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I ran into an issue by introducing floating point columns in the MySQL database schema that the comparisons on floating point values don't return the correct results always.

1 - 50.12
2 - 34.57
3 - 12.75
4 - ...(rest all less than 12.00)

SELECT COUNT(*) FROM `users` WHERE `points` > "12.75"

This returns me "3".

I have read that the comparisons of floating point values in MySQL is a bad idea and decimal type is the better option.

Do I have any hope of moving ahead with the float type and get the comparisons to work correctly?

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What kinds of literals are enclosed in double quotation marks in SQL? –  Joey Apr 2 '10 at 15:25
1  
Unfortunately, MySQL allows double quotes to act like single-quotes by default. This feature can be turned off with the ANSI_QUOTES option, which will make them refer to identifiers as per the ANSI SQL standard (like the non-standard backticks in the above query). –  bobince Apr 2 '10 at 15:56
1  
12.75 is exactly representable in binary (1100.11), so I don't see how it passes the test "> 12.75". Are you sure there's no other point > 12.75 in your list? –  Rick Regan Apr 3 '10 at 22:43

5 Answers 5

up vote 12 down vote accepted

Do you notice the problem below?

CREATE TABLE a (num float);

INSERT INTO a VALUES (50.12);
INSERT INTO a VALUES (34.57);
INSERT INTO a VALUES (12.75);
INSERT INTO a VALUES (11.22);
INSERT INTO a VALUES (10.46);
INSERT INTO a VALUES (9.35);
INSERT INTO a VALUES (8.55);
INSERT INTO a VALUES (7.23);
INSERT INTO a VALUES (6.53);
INSERT INTO a VALUES (5.15);
INSERT INTO a VALUES (4.01);

SELECT SUM(num) FROM a;
+-----------------+
| SUM(num)        |
+-----------------+
| 159.94000005722 | 
+-----------------+

There's an extra 0.00000005722 spread between some of those rows. Therefore some of those values will return false when compared with the value they were initialized with.

To avoid problems with floating-point arithmetic and comparisons, you should use the DECIMAL data type:

ALTER TABLE a MODIFY num DECIMAL(6,2);

SELECT SUM(num) FROM a;
+----------+
| SUM(num) |
+----------+
|   159.94 | 
+----------+
1 row in set (0.00 sec)
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Hey Daniel! thanks. I am considering converting my column type to DECIMAL. –  Sharief Shaik Apr 2 '10 at 16:39
1  
@Sharief: If converting to DECIAML is impossible, the only option I see is to allow some tolerance for floating point comparisons, such that you could write your query as follows: SELECT COUNT(*) FROM users WHERE points > (12.75 + 0.001);... However if accuracy is paramount, fixed point DECIMAL is the way to go. Another alternative to DECIMAL could be using an integer value scaled up to represent your values in terms of hundredths: 5012 instead of 50.12. There may be some situations where this might be appropriate. –  Daniel Vassallo Apr 2 '10 at 16:48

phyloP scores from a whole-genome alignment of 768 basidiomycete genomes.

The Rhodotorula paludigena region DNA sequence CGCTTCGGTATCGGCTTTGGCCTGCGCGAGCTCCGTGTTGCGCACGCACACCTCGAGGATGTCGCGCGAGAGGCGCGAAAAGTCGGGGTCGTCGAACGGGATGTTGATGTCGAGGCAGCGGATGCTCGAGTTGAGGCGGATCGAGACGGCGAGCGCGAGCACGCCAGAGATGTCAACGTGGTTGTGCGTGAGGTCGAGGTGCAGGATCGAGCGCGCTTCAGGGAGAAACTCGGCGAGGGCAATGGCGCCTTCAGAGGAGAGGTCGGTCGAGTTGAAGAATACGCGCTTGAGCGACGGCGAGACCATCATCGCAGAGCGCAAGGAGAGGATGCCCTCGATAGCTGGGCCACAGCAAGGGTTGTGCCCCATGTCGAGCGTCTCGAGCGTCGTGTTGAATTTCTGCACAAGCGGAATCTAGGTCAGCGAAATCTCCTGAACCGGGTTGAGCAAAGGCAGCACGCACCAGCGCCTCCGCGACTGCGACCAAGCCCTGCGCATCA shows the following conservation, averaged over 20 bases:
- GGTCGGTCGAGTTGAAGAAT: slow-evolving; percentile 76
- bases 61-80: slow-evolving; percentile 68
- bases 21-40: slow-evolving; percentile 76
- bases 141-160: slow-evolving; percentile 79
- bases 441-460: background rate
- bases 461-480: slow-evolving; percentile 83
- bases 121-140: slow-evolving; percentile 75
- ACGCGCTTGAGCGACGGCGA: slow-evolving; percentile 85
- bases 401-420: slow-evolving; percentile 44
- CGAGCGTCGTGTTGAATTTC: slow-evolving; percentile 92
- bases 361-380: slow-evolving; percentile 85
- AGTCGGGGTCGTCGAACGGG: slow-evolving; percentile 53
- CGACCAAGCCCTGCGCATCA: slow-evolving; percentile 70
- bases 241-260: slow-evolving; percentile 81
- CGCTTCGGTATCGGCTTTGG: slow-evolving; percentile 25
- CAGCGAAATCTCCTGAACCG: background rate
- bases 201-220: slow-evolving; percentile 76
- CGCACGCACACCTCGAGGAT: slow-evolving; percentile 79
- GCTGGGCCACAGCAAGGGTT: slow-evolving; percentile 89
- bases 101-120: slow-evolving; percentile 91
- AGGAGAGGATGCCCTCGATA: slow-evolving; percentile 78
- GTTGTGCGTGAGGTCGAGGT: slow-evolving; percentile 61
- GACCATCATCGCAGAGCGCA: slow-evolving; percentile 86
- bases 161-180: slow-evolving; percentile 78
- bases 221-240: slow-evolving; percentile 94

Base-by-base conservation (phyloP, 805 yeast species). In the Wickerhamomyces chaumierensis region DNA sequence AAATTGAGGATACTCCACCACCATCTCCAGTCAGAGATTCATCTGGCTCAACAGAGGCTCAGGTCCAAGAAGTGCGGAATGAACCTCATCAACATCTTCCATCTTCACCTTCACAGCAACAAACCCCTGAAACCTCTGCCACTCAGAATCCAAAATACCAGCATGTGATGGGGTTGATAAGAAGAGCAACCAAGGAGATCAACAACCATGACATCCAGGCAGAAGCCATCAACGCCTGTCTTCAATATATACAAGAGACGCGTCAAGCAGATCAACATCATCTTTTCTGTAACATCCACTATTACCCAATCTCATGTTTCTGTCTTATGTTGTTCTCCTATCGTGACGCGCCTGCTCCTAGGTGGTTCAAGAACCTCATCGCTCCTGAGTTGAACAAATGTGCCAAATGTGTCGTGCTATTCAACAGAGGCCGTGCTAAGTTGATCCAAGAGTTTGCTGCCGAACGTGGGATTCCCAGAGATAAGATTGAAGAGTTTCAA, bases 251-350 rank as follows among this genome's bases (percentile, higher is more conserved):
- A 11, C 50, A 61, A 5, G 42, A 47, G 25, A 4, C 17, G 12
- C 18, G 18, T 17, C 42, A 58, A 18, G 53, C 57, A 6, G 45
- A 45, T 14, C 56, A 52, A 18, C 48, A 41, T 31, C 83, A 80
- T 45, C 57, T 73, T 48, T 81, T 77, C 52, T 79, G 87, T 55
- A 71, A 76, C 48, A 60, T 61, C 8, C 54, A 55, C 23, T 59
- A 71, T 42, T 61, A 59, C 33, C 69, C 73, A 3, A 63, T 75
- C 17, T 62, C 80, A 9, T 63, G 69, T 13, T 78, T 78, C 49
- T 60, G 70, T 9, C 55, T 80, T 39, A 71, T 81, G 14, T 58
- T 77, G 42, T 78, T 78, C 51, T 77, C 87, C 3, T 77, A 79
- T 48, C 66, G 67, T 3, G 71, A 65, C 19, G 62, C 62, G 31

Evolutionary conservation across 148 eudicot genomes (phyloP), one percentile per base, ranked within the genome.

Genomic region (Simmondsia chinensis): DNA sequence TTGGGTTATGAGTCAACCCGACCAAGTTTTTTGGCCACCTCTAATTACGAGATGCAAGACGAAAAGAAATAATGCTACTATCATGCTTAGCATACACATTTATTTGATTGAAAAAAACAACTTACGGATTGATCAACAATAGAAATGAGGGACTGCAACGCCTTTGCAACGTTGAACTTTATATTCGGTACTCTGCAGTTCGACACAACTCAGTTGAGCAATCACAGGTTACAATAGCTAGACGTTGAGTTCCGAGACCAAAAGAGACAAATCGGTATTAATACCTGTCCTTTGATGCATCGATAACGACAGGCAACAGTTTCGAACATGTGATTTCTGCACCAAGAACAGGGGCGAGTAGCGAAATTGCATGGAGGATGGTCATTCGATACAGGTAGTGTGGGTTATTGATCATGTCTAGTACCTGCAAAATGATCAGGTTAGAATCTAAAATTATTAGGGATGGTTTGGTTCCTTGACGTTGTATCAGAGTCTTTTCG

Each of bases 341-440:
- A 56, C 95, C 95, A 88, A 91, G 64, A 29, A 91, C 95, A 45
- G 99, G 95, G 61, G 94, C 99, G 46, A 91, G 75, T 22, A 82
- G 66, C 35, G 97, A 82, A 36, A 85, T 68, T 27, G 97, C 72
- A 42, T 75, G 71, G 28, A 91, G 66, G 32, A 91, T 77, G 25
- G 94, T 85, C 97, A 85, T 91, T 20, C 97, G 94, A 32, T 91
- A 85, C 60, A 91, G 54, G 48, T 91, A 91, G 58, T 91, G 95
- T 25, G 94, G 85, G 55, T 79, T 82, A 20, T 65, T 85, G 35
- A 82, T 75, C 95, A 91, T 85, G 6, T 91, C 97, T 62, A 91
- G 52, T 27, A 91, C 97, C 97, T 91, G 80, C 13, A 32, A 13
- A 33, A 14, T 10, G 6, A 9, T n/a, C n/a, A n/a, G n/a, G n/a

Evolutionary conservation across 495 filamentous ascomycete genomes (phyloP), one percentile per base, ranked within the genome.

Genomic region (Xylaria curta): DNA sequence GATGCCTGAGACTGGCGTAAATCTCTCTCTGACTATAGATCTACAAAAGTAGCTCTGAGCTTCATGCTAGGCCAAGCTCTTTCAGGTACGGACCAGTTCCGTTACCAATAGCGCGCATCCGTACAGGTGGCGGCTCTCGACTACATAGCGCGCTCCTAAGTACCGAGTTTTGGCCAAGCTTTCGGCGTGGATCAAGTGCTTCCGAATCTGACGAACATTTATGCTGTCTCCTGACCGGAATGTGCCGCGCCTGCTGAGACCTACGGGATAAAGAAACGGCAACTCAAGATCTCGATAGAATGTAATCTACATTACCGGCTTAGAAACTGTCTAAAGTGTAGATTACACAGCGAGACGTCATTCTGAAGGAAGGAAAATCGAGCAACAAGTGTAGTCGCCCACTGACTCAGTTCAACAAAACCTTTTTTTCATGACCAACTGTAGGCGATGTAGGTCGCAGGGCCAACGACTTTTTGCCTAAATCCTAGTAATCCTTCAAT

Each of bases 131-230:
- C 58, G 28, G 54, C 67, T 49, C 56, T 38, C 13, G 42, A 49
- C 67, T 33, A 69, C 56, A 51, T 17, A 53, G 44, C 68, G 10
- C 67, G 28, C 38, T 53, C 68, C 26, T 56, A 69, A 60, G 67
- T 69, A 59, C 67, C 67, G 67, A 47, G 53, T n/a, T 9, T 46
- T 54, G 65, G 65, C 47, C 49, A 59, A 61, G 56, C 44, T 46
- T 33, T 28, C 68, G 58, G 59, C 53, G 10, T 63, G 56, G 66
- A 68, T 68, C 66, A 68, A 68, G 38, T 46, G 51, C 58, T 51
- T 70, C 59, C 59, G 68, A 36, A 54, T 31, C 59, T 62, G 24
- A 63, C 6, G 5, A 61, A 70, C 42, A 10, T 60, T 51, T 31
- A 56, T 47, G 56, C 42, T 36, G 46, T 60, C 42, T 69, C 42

I did try adding the tolerance already, exactly the way you mentioned, even then the results were never consistent. –  Sharief Shaik Apr 2 '10 at 19:51

It's a floating point, so what's the problem? 3 could be the correct result, depends on what the database thinks about 12.75. Is it 12.75 or just a little more?

Use DECIMAL if you want exact numbers.

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Hi Frank, can you elaborate on what you mean by "what the database thinks about 12.75". Shall I be in trouble if I tried to compare a two digit precision value with a three digit precision. Like... SELECT COUNT(*) FROM users WHERE points > "12.751" –  Sharief Shaik Apr 2 '10 at 16:35
    
@ShariefShaik I think Decimal should solved that case, from what other user experiences. –  gumuruh Feb 7 '12 at 4:10

There is a problems with comparison of floats for equality. This may give unpredicted results. This is due to internal implementation of floating point arithmetics.

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Comparing a number with a string?

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I did face the similar issue once. Convert the 'float' field to 'decimal'. It'll definitely solve the problem.

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I thought by using precise fixed length of float already solved the problem, so it doesn't?? for example; i define float(4,2). And then I stored value of 12.50, AND THEN I try to compare it with "> 12.50" statement. Wouldn't it still fail? –  gumuruh Feb 7 '12 at 4:08

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